French film poster for contemporary "classics" series
|Directed by||Josef von Sternberg|
|Produced by||Josef von Sternberg|
|Written by||Jules Furthman
S. K. Lauren
|Music by||W. Franke Harling
Richard A. Whiting
|Distributed by||Paramount Pictures|
|Release dates||16 September 1932 (U.S.)|
|Running time||93 min|
Blonde Venus is a 1932 Pre-Code drama film starring Marlene Dietrich and Cary Grant. The movie was produced and directed for Paramount Pictures by Josef von Sternberg with a screenplay by Jules Furthman and S. K. Lauren adapted from a story by Furthman and von Sternberg. The music score was by W. Franke Harling, John Leipold, Paul Marquardt and Oscar Potoker, and the cinematography by Bert Glennon.
Dietrich performs three musical numbers in this film, including the now-obscure "You Little So-and-So" (music and lyrics by Sam Coslow and Leo Robin) and "I Couldn't Be Annoyed" (music and lyrics by Leo Robin and Richard A. Whiting). The highlight is perhaps "Hot Voodoo" (music by Ralph Rainger, lyrics by Sam Coslow), which is nearly 8 minutes long and mostly instrumental, featuring jazz trumpet and drums. Dietrich sings the lyrics toward the end of this sequence, which takes place in a nightclub.
This movie predates She Done Him Wrong by a year, although Mae West claimed to have discovered Cary Grant for that film, elaborating that up until then Grant had only made "some tests with starlets", an assertion rejected by some other actresses, including Sylvia Sidney.
The movie begins with 7 American students traveling in Germany. They stop at a pond and see 6 girls (who all work for a theater) bathing. The girls see the students and attempt to conceal themselves (as they were unclothed). One of the girls, Helen (Dietrich), asks them to go away, to which one of the guys, Ned (Marshall), respond by saying no.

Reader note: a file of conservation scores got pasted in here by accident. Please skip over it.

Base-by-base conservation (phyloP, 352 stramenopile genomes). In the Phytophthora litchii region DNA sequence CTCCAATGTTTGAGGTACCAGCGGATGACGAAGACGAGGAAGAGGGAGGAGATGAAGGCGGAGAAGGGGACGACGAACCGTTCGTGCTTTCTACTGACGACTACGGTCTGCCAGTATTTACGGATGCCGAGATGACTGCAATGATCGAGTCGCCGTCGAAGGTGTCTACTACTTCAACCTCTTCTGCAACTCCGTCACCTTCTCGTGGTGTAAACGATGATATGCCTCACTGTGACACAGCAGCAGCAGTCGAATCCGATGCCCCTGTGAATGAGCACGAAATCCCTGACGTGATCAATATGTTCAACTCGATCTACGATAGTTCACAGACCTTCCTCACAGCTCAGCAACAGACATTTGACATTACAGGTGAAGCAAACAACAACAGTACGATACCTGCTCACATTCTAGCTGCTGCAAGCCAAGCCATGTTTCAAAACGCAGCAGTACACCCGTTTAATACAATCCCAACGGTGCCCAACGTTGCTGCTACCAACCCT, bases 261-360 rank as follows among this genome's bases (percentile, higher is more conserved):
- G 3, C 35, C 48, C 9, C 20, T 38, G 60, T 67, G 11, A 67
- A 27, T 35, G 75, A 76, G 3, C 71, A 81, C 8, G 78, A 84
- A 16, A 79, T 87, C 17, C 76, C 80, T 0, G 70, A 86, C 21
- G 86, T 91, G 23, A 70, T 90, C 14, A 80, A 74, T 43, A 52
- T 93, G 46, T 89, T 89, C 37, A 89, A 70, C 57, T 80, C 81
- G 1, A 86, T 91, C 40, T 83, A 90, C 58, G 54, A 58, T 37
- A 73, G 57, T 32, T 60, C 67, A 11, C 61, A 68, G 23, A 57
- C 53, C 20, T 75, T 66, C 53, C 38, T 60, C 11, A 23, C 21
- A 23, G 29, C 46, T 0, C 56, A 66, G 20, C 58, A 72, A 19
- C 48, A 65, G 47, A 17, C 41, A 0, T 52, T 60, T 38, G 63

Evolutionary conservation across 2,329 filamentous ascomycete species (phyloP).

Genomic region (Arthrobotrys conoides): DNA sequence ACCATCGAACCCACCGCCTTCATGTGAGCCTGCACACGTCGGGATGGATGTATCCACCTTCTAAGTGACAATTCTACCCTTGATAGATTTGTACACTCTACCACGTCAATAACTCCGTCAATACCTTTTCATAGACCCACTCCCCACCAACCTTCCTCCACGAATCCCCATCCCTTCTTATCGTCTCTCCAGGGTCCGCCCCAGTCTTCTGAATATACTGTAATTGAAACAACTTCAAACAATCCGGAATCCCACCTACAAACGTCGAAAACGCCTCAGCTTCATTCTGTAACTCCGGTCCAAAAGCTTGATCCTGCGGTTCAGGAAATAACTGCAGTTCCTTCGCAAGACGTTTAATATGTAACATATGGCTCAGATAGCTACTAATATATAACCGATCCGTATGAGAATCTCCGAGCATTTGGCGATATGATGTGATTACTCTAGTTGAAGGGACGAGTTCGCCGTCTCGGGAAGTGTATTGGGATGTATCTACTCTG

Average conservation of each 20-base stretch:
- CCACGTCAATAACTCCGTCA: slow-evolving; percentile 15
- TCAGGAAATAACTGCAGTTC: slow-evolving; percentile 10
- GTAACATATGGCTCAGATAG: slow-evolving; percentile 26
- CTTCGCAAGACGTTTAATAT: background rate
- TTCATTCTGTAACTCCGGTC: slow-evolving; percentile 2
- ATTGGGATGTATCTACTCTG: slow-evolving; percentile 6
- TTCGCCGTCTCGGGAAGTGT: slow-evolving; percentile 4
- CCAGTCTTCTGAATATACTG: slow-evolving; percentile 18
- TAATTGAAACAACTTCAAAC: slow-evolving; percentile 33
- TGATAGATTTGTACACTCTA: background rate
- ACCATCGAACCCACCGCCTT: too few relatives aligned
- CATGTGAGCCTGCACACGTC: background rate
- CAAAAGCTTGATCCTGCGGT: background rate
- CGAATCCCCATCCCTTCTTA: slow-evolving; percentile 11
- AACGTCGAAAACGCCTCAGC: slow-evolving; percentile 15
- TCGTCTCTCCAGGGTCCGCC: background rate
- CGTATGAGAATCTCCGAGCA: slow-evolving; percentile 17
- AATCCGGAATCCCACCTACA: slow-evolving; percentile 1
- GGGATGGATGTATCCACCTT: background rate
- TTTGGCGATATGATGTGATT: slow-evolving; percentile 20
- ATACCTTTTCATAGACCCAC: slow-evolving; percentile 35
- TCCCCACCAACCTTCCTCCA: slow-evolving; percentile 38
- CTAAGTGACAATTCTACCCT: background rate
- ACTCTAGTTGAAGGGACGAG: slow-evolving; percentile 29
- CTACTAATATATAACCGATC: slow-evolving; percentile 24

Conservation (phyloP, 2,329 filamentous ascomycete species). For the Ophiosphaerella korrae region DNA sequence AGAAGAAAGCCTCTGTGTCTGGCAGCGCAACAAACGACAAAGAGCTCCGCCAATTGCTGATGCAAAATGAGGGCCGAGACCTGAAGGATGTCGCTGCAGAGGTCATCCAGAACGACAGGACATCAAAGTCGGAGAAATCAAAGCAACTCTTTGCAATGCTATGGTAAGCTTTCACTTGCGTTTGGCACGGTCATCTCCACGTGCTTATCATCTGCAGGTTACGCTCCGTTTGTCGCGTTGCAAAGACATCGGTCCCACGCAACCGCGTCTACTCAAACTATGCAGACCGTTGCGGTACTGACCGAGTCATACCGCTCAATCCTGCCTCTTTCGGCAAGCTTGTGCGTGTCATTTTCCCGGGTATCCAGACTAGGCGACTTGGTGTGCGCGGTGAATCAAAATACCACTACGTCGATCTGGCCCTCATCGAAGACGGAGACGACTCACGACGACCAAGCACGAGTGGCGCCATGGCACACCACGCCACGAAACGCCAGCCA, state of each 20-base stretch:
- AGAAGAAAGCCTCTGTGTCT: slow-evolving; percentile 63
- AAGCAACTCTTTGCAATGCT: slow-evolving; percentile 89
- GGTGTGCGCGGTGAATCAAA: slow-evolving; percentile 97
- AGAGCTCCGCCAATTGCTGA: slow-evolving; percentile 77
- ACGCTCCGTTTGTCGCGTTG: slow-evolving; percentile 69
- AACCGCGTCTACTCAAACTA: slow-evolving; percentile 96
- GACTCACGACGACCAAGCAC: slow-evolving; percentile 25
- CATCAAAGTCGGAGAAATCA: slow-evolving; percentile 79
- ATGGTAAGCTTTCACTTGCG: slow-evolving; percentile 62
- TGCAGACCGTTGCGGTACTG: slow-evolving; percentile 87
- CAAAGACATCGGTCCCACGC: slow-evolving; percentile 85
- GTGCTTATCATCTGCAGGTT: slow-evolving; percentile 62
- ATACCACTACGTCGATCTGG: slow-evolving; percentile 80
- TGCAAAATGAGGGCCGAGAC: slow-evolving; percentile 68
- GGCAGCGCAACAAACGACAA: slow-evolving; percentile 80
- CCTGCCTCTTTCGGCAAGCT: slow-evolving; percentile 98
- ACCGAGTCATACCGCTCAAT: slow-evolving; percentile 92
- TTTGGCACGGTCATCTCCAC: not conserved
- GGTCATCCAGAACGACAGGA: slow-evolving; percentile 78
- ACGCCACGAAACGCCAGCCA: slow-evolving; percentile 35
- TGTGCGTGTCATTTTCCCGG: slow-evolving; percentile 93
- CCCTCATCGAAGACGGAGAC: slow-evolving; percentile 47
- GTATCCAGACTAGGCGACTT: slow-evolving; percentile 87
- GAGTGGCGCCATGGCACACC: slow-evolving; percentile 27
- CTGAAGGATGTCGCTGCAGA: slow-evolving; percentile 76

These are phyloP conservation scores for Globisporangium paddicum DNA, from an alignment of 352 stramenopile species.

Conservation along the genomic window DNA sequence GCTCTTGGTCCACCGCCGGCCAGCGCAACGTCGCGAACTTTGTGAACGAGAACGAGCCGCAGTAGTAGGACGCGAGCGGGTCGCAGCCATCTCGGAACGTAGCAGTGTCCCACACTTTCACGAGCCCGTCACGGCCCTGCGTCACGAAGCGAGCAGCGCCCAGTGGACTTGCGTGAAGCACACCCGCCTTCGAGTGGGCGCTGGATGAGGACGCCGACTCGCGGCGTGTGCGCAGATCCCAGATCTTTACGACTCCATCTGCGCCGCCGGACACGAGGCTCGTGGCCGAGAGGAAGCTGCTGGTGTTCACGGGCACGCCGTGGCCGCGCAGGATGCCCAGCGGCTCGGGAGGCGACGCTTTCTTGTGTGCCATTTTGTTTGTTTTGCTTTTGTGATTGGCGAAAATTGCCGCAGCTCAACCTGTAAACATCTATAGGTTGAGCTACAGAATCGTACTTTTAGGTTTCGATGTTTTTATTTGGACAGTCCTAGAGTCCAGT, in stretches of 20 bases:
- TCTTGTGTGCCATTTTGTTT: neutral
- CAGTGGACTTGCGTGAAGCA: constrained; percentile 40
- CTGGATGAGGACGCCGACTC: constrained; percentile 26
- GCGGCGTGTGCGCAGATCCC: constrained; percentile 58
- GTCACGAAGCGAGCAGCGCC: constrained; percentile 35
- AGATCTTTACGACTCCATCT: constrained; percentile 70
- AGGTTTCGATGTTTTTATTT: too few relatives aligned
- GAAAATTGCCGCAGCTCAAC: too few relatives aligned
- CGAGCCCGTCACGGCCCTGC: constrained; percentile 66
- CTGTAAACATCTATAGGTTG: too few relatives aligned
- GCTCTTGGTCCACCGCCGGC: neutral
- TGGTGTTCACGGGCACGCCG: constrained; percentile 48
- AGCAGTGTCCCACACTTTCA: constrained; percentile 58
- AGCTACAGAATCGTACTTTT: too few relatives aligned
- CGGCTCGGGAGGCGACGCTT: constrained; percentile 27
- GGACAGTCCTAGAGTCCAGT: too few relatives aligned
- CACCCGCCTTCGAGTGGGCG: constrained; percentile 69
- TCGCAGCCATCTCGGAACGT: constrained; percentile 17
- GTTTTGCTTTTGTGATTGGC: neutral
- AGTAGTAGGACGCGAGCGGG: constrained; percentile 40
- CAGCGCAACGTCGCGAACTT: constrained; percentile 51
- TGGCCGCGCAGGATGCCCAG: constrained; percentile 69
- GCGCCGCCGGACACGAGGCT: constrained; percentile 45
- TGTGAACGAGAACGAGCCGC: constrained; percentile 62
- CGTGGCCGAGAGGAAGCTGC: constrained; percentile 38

The movie then shifts to years later, showing a mother bathing a boy, telling him to hurry since his Dad is coming home soon. We then see a man entering a doctor's office, offering to sell his body. This turns out to be Ned, who is an American chemist poisoned with Radium, expecting to die within the year. The doctor tells him that there is a famous German doctor who has had success treating radiation poison and recommends Ned to travel to Germany.
The mother and the boy turn out to be Ned's wife and son. Before bed time, the son, Johnny, asks his mother and Ned to tell him the "Germany story." The story is a combination of dialogue between the mother and Ned, beginning with Ned telling Johnny about his travel in Germany as a student and his encounter of "six beautiful princesses at a pond," one of whom told Ned that she will grant him a wish if he leaves. Ned wished to see her again, and that very night, Ned went to the local theater, spotting the "princess" on the stage. Johnny then asks his mother what the princess thought of Ned, to which she responds that she wanted to see him again. After the show, Ned asked "the princess" for a walk, and while under a tree, embraced her. The "princess" turns out to be Helen, whom Ned marries after his real-life encounter with her.